Why do so many casual NBA fans discredit Wilt Chamberlain because he played in a “weak” era?

Honestly, I think it’s part ignorance and part denial.

First of all, since Wilt played in the 1960s and he’s no longer around to defend himself, and most of the people who watched him play are getting too old themselves, it’s very easy for the typical Gen Z / Millenial fan to point out that:

  1. Wilt played in an 8 team league
  2. Wilt’s numbers are inflated
  3. Wilt played against short white plumbers
  4. Bill Russell dominated him
  5. Shaq or whoever else would have owned that era

And all of these have a counterargument:

  1. An 8 team league would actually be more competitive, not less since more talent is concentrated in fewer teams
  2. Wilt’s numbers are not duplicated by anyone else of his era
  3. You can do some research and see that Wilt played against a guy 6′9 or taller at his position on every team, and that the average height back then was only 1″ shorter
  4. Bill Russell had a better team than Wilt did most of the time
  5. Time travel shenanigans don’t make any sense; today’s athletes benefit from the athletes that came before them. Barry Bonds would probably dominate in Babe Ruth’s era. Mike Tyson would have dominated in Muhammed Ali’s era. Wayne Gretzky would have dominated in Gordie Howe’s era. Any person with a college education today would have dominated Isaac Newton’s era. It doesn’t make any sense, and only for basketball do we discredit the older greats.

So I think it’s just ignorance for that part.

For the second part, I think it’s also denial. People see Wilt’s numbers and roll their eyes. They ignore it because Wilt’s numbers are too insane. They are video game numbers. How could someone have actually put up those numbers? That can’t be. That means that Wilt would be numbers-wise better than any other player in NBA history by a wide margin including Michael Jordan and Lebron James. The greatest of all time can’t be a guy that played 50 years ago. That’s impossible and not fun to think about. No, the greatest of all time has to be someone who played relatively recently so we can see all his footage and debate with other people who have seen him play. Wilt probably just got his numbers because everyone else sucked back then.

And thus, that’s why Wilt Chamberlain will always be IMO underrated because he was TOO dominant for his era to the point of it being too unbelievable. ESPN even left him out of their top 5 list. It’s really sad.

Grammar Lesson 3 Korean

(으)시죠,(ㄹ/을)래요,(ㅂ/읍)시다,자 (Let’s do something)

In Korean, there are many ways to say ‘let’s do [verb]’ to someone.

AV + 아/어/여요!

1. The simplest way is to just conjugate the verb normally, and add some emphasis on it.

우리 햄버거 먹어요! – Let’s eat a hamburger!

AV + (으)시죠!

2. Another way is to use the ending (으)시죠. This is an honorific ending that is slightly more polite than the normal ‘요’ ending since it contains the honorific particle (으)시.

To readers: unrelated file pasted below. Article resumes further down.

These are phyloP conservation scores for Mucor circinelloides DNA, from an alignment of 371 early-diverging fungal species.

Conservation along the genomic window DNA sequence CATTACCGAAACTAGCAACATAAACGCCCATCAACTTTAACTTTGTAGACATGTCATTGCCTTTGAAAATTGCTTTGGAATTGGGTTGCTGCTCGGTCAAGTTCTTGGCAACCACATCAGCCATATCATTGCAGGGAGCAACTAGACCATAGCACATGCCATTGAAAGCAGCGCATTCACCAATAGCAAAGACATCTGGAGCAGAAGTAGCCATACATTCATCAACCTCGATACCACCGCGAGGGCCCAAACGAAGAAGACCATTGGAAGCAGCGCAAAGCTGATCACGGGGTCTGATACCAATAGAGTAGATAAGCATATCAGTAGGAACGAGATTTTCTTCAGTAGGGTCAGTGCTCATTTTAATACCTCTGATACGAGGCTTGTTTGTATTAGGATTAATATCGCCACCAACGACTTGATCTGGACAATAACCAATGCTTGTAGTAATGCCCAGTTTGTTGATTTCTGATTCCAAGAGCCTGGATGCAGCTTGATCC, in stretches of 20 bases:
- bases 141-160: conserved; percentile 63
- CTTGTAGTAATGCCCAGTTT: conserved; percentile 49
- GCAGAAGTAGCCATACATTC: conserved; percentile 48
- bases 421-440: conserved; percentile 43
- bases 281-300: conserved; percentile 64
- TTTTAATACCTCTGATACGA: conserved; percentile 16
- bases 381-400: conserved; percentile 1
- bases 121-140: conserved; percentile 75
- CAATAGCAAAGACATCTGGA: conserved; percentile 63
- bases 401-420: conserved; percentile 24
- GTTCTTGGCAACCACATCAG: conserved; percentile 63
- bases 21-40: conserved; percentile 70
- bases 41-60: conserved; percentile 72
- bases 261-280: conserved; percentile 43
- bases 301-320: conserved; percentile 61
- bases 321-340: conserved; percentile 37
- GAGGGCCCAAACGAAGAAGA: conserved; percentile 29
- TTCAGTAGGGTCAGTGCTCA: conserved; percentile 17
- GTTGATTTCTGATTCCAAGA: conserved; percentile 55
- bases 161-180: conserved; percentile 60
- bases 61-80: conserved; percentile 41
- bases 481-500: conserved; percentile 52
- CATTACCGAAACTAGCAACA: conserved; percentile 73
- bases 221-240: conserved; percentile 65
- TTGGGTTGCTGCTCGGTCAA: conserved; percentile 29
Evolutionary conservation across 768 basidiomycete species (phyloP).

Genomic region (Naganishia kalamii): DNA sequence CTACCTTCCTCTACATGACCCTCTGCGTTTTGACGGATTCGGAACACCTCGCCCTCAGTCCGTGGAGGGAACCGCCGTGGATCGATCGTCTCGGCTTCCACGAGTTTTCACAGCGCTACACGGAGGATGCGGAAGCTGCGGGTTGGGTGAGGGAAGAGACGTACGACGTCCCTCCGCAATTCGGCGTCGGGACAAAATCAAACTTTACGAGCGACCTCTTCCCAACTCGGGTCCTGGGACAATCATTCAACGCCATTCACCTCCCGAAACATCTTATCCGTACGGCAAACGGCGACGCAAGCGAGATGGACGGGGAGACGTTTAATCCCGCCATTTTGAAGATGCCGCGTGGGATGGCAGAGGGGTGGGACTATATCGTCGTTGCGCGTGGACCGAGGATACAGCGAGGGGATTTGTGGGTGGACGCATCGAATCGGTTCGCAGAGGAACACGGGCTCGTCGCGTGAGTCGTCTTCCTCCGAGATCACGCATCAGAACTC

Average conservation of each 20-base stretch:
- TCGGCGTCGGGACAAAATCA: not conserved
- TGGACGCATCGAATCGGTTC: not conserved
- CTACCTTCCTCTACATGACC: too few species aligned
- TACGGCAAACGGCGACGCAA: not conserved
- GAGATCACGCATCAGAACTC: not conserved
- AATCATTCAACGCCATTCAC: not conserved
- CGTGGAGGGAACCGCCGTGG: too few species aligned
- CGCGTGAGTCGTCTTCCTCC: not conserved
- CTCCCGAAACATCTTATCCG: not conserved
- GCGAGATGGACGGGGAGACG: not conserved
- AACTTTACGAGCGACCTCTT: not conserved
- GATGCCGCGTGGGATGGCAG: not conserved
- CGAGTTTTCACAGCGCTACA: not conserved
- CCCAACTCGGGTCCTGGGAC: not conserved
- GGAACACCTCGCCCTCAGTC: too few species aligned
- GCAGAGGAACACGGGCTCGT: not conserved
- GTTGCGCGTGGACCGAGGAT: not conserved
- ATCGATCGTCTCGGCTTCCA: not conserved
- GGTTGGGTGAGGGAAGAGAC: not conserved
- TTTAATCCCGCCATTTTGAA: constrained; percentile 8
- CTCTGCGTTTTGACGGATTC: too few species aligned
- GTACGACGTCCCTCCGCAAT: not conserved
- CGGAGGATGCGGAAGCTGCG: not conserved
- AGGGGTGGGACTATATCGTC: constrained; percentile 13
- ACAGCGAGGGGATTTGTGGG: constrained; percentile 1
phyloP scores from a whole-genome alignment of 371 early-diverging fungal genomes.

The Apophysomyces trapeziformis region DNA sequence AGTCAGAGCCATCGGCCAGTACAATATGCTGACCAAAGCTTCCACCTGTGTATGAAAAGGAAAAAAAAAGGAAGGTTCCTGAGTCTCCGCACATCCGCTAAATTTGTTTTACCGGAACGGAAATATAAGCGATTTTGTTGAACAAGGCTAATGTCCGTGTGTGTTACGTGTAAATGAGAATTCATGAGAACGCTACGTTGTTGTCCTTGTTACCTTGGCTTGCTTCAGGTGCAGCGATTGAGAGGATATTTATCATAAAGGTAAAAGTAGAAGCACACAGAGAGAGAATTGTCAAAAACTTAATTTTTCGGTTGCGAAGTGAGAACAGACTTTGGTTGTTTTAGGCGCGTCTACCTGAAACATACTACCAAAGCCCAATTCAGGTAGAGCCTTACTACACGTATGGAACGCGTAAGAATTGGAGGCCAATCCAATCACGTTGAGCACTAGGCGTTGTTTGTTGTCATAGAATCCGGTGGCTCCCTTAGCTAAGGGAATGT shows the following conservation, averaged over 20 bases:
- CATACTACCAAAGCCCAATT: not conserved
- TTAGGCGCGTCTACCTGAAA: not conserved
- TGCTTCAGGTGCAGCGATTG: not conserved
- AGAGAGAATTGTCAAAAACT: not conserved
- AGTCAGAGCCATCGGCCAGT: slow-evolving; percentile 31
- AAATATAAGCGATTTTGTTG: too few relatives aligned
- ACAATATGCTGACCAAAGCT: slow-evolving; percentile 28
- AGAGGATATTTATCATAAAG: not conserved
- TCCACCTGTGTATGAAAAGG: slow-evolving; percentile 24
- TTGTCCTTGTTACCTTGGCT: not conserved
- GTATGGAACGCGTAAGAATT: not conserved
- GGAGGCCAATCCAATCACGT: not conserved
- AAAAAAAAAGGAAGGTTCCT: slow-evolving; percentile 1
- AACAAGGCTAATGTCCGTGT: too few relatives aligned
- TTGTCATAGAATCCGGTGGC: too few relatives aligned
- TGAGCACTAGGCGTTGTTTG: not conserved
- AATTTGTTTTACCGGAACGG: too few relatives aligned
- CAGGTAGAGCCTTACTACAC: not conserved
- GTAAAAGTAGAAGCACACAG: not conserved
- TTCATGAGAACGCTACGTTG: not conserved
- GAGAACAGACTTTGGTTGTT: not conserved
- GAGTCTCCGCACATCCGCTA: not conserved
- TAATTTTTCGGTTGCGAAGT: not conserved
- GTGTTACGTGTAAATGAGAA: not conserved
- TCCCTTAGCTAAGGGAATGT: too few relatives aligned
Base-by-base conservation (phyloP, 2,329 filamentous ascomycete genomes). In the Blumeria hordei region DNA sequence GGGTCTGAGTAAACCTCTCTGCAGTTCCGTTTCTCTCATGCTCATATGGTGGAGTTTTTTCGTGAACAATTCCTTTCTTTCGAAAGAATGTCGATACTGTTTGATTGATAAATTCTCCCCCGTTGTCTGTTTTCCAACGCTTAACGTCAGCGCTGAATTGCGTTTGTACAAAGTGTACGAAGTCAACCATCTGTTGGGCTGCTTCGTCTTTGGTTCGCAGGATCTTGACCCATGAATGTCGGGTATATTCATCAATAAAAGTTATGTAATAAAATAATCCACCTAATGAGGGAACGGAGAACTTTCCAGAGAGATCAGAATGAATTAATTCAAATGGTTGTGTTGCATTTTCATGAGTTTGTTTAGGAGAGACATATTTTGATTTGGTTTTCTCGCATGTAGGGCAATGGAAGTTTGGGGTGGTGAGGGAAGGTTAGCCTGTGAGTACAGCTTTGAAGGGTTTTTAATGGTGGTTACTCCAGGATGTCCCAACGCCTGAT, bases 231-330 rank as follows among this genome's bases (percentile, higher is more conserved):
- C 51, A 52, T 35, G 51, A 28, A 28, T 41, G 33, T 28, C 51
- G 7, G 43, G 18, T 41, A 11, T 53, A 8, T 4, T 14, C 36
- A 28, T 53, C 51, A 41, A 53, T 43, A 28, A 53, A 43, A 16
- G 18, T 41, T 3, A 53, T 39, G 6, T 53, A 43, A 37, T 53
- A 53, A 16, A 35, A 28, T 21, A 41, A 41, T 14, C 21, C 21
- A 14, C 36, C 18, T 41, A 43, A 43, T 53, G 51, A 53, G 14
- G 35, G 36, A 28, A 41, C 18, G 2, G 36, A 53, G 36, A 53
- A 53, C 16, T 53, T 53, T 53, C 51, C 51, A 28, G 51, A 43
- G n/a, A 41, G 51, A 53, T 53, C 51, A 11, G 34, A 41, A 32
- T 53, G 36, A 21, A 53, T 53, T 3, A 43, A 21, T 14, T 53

저희 햄버거 드시죠! – Let’s eat a hamburger! (noticed how I used the formal verb 드시다 here instead of 먹다 and the formal term 저희 over 우리).

AV + (ㄹ/을)래요!

3. Another way is use the suggestion ending (ㄹ/을)래요 or (ㄹ/을)실래요 if we add the honorific particle in.

우리 햄버거 드실래요! – Let’s eat a hamburger!

AV + (ㅂ/읍)시다!

4. Another way is to use the ending (ㅂ/읍)시다. This is an honorific ending that looks similar to the honorific conjugation. We can use this when we have a group of people and we want to say to everyone.

저희 햄버거 먹읍시다! – Let’s eat a hamburger!

AV + 자!

5. The most casual ending is 자. We can say this to our close friends or younger people.

우리 햄버거 먹! – Let’s eat a hamburger!

Grammar Lesson 4 Korean

(ㄴ/는)다,(아/어)라,니,냐,자 (intimate and plain forms)

In Korean there are different levels of politeness that one needs to be aware of.
We use the polite form usually with strangers (using 요 at the end of every sentence), and also we learned about the deferential form which we use for seniors and elders.
Now it’s time to learn two other forms, the intimate and plain forms.
The intimate form ending (called 반말) is easy. We just take the ‘요’ off of any polite sentence ending and that’s the intimate form!
We use the intimate form with anyone whom we consider either lower in age (like a child), or someone who we are close with (like a close friend or lover).
Now that we got the intimate form out of the way, the rest of this article will talk about the plain form.

1. What is the plain form? The plain form is used mostly in writings, and sometimes when speaking. When writing, the formality doesn’t matter, and when speaking, it is on roughly the same level as the intimate form, and is often used with close friends or family.

V + (ㄴ/는)다
DV + 다

2. The standard way of making a plain form statement is to replace the verb stem with ‘ㄴ/는’ 다 (ㄴ for vowel endings, 는 for consonant endings), but only for action verbs. Adjectives (descriptive verbs) don’t change at all, they use the dictionary 다 form. When speaking, the statement form can be used to draw attention to something.

나는 보통 7시에 아침을 먹는다. – I usually eat breakfast at 7am.

난 집에 가야 된다. – I have to go home.

V + 느냐?
V + 니?
V + 냐?

3. When asking a question in writing with the plain form, the ending is -느냐?, but when speaking in plain form, the question ending is either ‘-니?’ or ‘-냐?’, with the latter slightly more intimate.

커피를 좀 마시고싶니? – Do you want to drink some coffee?

혹시 난 널 사랑하냐? – Perhaps I love you?

AV + (아/어)라!

4. When making a request or imperative statement in plain form, we conjugate with -아라 if the verb’s last vowel ends in ㅏ,ㅗ, and -어라 otherwise.

김치 먹어라! – Eat some Kimchi!

AV + 자!

5. As mentioned before, -자 is the plain/intimate ending for making a suggestion.

같이 가자! – Let’s go together!